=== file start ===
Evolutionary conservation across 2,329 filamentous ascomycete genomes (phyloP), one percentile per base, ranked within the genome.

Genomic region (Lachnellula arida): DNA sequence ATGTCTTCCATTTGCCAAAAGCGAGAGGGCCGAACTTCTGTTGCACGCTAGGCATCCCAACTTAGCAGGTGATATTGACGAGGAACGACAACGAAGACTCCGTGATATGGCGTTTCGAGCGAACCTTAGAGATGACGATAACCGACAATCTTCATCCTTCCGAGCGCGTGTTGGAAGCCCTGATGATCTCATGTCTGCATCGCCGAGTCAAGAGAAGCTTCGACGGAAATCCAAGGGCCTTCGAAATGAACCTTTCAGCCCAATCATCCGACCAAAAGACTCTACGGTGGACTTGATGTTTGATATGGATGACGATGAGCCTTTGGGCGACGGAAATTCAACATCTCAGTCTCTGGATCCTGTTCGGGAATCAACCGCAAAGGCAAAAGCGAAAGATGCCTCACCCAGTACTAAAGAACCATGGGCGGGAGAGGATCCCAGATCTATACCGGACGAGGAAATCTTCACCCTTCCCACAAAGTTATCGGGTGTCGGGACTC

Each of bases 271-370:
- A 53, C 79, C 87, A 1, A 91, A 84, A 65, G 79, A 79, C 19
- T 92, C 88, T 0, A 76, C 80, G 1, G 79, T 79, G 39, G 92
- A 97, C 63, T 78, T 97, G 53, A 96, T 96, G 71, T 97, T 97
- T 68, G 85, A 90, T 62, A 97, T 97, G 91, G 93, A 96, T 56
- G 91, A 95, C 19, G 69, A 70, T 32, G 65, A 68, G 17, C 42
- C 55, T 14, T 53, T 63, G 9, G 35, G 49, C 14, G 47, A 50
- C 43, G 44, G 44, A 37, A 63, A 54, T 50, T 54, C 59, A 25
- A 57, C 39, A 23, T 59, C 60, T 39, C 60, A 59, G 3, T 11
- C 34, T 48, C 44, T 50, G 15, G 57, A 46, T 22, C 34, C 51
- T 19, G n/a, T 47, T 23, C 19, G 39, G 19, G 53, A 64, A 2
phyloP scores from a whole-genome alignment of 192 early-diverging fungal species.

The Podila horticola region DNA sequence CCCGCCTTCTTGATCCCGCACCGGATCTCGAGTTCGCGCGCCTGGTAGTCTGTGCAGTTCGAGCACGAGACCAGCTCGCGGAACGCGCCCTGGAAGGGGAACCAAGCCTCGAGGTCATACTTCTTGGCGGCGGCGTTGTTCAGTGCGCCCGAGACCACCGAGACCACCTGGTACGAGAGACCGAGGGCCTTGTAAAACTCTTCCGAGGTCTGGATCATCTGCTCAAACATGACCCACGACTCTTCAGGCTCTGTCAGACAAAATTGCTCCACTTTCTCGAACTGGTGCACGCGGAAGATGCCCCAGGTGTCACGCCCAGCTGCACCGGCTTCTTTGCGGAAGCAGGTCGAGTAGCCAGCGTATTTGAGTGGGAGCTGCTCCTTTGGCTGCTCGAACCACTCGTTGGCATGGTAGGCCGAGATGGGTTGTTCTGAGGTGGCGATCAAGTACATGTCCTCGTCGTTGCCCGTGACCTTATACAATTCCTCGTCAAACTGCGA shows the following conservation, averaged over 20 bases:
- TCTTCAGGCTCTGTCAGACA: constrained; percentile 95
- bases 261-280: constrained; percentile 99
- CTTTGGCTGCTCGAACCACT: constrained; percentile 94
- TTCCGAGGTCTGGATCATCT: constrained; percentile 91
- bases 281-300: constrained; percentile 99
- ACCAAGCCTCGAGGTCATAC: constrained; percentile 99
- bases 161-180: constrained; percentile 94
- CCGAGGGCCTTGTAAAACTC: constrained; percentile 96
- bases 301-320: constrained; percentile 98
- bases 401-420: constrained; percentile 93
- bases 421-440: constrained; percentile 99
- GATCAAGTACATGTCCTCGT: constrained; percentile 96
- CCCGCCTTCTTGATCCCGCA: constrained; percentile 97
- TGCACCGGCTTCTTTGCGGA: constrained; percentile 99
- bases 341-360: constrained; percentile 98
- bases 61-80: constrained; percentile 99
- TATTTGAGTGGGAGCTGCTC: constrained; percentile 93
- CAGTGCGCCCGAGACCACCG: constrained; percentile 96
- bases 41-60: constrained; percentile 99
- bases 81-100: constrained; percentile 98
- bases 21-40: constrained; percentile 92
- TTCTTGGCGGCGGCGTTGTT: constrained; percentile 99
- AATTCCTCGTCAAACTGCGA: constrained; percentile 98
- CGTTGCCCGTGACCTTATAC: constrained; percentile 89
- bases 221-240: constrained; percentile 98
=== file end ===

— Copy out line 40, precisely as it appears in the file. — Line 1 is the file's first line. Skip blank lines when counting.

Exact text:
- bases 221-240: constrained; percentile 98